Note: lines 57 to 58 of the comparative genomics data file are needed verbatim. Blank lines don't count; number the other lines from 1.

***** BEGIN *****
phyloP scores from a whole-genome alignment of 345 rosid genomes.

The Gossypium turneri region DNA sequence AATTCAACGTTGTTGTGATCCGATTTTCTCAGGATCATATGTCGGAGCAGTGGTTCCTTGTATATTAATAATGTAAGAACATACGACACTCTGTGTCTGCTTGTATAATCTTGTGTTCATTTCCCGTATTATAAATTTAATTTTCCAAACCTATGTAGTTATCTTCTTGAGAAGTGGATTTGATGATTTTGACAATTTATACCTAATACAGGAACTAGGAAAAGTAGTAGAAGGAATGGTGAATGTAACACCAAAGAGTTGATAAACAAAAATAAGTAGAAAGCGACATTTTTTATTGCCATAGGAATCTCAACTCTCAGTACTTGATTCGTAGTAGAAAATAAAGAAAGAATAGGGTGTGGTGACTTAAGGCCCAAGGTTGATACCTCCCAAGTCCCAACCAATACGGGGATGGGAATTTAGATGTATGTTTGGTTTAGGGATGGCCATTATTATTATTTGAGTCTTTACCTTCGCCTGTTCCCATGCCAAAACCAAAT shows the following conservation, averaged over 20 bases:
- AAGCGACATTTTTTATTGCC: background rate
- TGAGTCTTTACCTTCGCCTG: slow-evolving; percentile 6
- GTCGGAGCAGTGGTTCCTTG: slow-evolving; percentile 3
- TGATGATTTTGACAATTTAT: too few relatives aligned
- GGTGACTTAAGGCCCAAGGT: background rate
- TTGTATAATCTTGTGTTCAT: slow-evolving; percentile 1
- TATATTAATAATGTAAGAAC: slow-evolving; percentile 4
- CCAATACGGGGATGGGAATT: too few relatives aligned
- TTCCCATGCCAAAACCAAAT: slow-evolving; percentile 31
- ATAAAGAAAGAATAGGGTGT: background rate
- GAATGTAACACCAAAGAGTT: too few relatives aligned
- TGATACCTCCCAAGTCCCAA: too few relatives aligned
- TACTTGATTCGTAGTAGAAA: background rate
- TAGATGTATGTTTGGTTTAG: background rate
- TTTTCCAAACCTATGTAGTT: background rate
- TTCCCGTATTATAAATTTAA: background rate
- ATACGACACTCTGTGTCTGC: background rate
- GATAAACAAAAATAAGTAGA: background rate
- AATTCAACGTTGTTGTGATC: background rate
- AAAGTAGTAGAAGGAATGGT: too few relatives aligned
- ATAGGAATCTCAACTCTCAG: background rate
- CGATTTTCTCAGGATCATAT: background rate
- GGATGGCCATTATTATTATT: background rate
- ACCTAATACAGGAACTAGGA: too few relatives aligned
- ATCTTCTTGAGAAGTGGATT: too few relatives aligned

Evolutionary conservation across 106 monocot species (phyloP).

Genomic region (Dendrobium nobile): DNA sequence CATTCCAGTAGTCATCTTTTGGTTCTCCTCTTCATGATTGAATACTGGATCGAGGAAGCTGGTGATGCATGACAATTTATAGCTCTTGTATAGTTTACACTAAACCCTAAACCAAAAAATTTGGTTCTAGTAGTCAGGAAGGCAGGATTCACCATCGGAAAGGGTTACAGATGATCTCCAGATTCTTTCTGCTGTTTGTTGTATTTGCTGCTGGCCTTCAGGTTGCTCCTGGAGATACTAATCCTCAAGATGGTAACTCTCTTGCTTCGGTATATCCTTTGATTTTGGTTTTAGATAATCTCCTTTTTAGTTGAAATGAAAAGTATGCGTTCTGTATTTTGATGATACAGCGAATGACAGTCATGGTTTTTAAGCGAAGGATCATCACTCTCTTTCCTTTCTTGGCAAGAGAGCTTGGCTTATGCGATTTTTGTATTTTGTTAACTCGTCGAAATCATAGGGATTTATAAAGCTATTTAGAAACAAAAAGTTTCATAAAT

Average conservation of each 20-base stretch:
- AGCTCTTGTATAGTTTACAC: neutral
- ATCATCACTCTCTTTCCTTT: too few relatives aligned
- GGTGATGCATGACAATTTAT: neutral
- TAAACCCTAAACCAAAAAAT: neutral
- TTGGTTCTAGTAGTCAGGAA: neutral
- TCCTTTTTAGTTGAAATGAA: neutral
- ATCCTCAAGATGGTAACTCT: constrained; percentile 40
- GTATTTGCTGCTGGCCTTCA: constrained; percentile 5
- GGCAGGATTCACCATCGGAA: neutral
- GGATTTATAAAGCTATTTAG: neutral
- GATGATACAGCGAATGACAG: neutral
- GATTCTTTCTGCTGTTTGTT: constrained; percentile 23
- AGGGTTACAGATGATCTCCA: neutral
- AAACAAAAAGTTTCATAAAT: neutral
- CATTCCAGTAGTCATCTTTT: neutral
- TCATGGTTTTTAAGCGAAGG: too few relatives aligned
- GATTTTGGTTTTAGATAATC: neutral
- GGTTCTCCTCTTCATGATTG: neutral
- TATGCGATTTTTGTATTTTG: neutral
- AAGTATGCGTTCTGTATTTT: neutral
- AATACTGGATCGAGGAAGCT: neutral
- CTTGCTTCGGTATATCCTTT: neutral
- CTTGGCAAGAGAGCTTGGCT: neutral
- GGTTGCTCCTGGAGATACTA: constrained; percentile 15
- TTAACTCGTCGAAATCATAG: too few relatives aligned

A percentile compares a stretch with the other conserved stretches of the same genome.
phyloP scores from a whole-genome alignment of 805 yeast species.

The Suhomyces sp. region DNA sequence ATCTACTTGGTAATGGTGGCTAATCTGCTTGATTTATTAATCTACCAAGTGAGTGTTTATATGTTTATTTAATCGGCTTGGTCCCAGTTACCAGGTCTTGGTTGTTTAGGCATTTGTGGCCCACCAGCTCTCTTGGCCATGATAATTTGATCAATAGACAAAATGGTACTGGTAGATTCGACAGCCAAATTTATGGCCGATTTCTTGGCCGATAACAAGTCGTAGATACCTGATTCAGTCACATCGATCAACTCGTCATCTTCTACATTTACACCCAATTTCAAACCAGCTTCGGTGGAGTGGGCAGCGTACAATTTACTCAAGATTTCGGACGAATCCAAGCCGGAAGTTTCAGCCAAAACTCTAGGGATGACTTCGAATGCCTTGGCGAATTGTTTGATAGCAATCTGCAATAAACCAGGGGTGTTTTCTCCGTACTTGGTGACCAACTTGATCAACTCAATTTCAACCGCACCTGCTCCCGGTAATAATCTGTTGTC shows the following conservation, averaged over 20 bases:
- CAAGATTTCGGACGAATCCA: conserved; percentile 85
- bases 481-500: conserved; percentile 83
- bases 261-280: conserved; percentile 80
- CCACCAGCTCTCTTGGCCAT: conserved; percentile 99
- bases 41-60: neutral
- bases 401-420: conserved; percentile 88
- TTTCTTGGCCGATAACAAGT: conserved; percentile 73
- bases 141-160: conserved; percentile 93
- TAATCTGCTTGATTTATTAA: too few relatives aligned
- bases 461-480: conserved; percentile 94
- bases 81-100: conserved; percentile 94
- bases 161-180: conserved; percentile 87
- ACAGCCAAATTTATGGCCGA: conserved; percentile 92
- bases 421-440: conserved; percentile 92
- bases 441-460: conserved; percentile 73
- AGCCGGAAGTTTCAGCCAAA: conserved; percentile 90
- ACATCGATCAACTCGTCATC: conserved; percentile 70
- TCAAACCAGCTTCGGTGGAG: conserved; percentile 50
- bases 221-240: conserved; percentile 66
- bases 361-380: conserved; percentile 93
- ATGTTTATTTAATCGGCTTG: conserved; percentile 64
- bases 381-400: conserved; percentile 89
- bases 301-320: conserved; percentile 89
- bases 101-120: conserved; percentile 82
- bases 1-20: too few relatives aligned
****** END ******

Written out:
phyloP scores from a whole-genome alignment of 805 yeast species.

The Suhomyces sp. region DNA sequence ATCTACTTGGTAATGGTGGCTAATCTGCTTGATTTATTAATCTACCAAGTGAGTGTTTATATGTTTATTTAATCGGCTTGGTCCCAGTTACCAGGTCTTGGTTGTTTAGGCATTTGTGGCCCACCAGCTCTCTTGGCCATGATAATTTGATCAATAGACAAAATGGTACTGGTAGATTCGACAGCCAAATTTATGGCCGATTTCTTGGCCGATAACAAGTCGTAGATACCTGATTCAGTCACATCGATCAACTCGTCATCTTCTACATTTACACCCAATTTCAAACCAGCTTCGGTGGAGTGGGCAGCGTACAATTTACTCAAGATTTCGGACGAATCCAAGCCGGAAGTTTCAGCCAAAACTCTAGGGATGACTTCGAATGCCTTGGCGAATTGTTTGATAGCAATCTGCAATAAACCAGGGGTGTTTTCTCCGTACTTGGTGACCAACTTGATCAACTCAATTTCAACCGCACCTGCTCCCGGTAATAATCTGTTGTC shows the following conservation, averaged over 20 bases: